In recent weeks I’ve experienced the unadulterated joy of helping a friend declutter her wardrobe. This is not sarcasm; I’m one of those people who loves to declutter so much that I get pleasure-by-proxy in helping someone else. During the decluttering process we had several conversations about style as we narrowed down the things that were a solid 10/10 and really hit that style sweet spot.
My friend, let’s call her K, hasn’t been to House of Colour, isn’t familiar with Kibbe or David Zyla’s work. She doesn’t have the same shared references and terminology when it comes to clothing personalities, and this has made me see style archetypes in a different way. How useful are they when you’re talking to a new client who isn’t familiar with those systems? How accessible are they? And so, I found myself talking about style in a different way. Initially, I found myself trying to guess where my friend would sit (was she a Romantic? Ingenue? a Natural?) and in the end I gave up. I wasn’t defeated, but I realised trying to solve that puzzle just then wasn’t helping me, either. Instead, I found myself using words we both understood.
Feminine, but not overtly sexy. Pretty, but not prim. Comfortable, natural, but not preppy or bohemian. Cute, but not too kooky.
And suddenly things started to make sense. After our call ended, I found myself hopping onto Pinterest and creating a style board using the information I’d gleaned. K is someone who needs waist definition. An empire line isn’t flattering, nor is a high neckline. Comfort is essential. She’s Zooey Deschanel from New Girl, not Penelope Cruz in Casino Royale. Pointelle, broderie anglaise, vintage styles, these all work. Medium-to-large scale patterns, accessories etc, but not oversized or extra large. Soft lines and round shapes are better than sharp, angular lines because she herself is not sharp or angular. Probably, on reflection, a Romantic Ingenue after all.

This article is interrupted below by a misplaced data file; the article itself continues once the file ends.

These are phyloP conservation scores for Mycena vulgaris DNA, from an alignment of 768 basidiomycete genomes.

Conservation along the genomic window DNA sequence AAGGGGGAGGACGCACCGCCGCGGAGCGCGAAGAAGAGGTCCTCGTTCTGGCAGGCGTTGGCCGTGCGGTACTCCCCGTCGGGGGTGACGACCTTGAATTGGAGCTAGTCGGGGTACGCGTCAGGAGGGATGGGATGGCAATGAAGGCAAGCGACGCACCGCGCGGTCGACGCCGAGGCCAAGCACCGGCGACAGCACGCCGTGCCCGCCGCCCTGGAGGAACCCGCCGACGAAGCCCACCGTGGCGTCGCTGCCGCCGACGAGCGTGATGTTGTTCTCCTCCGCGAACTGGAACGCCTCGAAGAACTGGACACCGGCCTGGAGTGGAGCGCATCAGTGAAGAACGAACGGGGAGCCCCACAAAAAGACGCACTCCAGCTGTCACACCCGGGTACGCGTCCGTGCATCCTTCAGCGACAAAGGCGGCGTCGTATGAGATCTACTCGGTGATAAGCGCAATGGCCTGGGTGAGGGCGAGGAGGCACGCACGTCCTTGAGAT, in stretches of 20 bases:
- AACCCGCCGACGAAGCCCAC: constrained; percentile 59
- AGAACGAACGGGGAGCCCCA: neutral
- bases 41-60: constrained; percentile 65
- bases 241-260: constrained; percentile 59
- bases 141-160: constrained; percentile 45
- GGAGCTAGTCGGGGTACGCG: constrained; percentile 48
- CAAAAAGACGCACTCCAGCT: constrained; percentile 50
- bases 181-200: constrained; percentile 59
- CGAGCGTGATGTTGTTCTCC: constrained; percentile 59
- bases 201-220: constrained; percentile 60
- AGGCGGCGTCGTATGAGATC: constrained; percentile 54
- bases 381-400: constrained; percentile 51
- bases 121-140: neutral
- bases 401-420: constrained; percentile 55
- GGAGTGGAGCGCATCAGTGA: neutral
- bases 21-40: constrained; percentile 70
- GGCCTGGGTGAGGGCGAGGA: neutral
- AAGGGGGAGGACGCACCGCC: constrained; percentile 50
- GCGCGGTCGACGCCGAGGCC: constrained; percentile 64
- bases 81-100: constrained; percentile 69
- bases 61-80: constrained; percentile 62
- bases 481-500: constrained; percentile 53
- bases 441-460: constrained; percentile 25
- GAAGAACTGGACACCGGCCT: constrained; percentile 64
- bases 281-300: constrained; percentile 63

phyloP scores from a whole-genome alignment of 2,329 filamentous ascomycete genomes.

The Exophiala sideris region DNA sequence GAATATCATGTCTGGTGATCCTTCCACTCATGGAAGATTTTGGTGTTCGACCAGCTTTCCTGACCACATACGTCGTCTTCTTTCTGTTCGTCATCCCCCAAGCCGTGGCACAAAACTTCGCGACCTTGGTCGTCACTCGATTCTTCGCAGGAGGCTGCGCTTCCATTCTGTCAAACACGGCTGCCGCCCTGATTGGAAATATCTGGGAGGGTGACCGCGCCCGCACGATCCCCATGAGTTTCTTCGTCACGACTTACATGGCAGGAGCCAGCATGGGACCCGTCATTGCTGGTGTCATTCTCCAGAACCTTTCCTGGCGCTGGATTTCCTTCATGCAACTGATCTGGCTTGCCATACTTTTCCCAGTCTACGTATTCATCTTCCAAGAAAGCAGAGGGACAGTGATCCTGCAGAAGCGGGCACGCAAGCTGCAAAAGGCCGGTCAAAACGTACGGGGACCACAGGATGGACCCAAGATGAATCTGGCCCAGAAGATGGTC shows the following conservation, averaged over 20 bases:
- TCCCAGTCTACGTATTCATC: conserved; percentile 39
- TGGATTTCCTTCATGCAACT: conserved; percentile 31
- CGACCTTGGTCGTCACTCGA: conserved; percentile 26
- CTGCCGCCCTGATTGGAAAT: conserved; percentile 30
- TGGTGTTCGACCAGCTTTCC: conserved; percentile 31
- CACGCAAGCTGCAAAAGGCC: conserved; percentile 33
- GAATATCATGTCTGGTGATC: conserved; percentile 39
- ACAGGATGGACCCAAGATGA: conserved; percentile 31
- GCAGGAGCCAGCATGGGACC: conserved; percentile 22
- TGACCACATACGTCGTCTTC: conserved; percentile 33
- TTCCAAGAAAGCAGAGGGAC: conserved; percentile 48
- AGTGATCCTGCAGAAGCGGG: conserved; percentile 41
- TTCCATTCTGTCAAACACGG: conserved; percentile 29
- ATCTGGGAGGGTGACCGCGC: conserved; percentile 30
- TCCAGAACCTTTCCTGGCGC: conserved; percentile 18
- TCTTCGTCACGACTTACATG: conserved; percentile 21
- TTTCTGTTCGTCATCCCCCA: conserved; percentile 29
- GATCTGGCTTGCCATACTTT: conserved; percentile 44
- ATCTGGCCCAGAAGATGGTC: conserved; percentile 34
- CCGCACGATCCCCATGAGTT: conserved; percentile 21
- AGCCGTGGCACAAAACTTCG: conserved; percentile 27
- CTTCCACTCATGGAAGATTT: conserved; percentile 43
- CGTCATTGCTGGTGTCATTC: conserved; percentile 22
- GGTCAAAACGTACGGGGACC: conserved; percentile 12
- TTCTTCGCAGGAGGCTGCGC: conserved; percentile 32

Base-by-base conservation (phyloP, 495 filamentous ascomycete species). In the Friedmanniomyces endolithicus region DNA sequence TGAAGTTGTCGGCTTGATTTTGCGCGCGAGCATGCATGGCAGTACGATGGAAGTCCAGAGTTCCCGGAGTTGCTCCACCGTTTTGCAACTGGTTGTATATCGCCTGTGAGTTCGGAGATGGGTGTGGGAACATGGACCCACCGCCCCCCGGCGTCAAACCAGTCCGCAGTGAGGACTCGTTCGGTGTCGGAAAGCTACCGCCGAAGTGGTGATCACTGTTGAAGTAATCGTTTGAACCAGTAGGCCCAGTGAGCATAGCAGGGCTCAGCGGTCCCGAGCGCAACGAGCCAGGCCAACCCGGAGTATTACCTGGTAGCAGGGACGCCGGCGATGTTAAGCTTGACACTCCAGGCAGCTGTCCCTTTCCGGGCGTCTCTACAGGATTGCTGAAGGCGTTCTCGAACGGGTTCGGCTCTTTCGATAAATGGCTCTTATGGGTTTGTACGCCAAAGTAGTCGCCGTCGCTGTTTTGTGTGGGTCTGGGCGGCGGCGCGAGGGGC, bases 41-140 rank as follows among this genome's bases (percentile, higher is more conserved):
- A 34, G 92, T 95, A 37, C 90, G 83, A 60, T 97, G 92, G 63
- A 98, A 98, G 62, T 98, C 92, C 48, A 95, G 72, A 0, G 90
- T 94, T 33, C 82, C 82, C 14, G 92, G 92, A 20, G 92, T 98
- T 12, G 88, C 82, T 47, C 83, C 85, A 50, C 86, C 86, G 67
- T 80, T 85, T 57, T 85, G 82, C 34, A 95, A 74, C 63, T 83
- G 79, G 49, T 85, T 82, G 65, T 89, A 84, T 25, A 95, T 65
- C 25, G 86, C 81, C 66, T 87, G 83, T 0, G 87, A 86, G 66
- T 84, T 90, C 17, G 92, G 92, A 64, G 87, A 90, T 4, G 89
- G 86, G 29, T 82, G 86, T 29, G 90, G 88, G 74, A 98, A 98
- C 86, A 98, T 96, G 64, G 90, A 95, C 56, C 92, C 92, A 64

I had a similar realisation when I was shopping for my wedding dress. The women in the bridal shops didn’t understand clothing archetypes, so instead I had to try and describe what I wanted in a different way. ‘Elegant bohemian’ was the best I could come up with, and it did help. I was steered towards the more understated, pretty dresses and away from the mermaid fishtails and plunging necklines. Phew.
When it comes to discussions around style, I always enjoy the fancy dress analogy. The question I love to ask clients is: who would you dress as if you were going to a fancy dress party and you knew your crush would be there? What instinctively do you think would look good? A fairy princess? Pirate? Sexy nurse? Some character from an 80s film? Arwen from Lord of the Rings? Snow White? I can see, looking back at old photos of myself, that I chose to dress as a fairy at one fancy dress party I attended (which, coincidentally, my crush was also attending…) I chose that outfit for a reason, and I didn’t feel self-conscious in it. It was my Facebook profile picture for a while, too. It’s telling, isn’t it, what one sets their social media profile picture to.
At the end of our session together, sat beside a huge pile of clothes for the charity shop and satisfied by the new space in her wardrobe, K said to me:
“I am so relieved I don’t have to try to be someone else.”
And really, truly, that is the essence of it.
Want help with your wardrobe? Let me know: firstname.lastname@example.org. I would absolutely ~love~ to help 🙂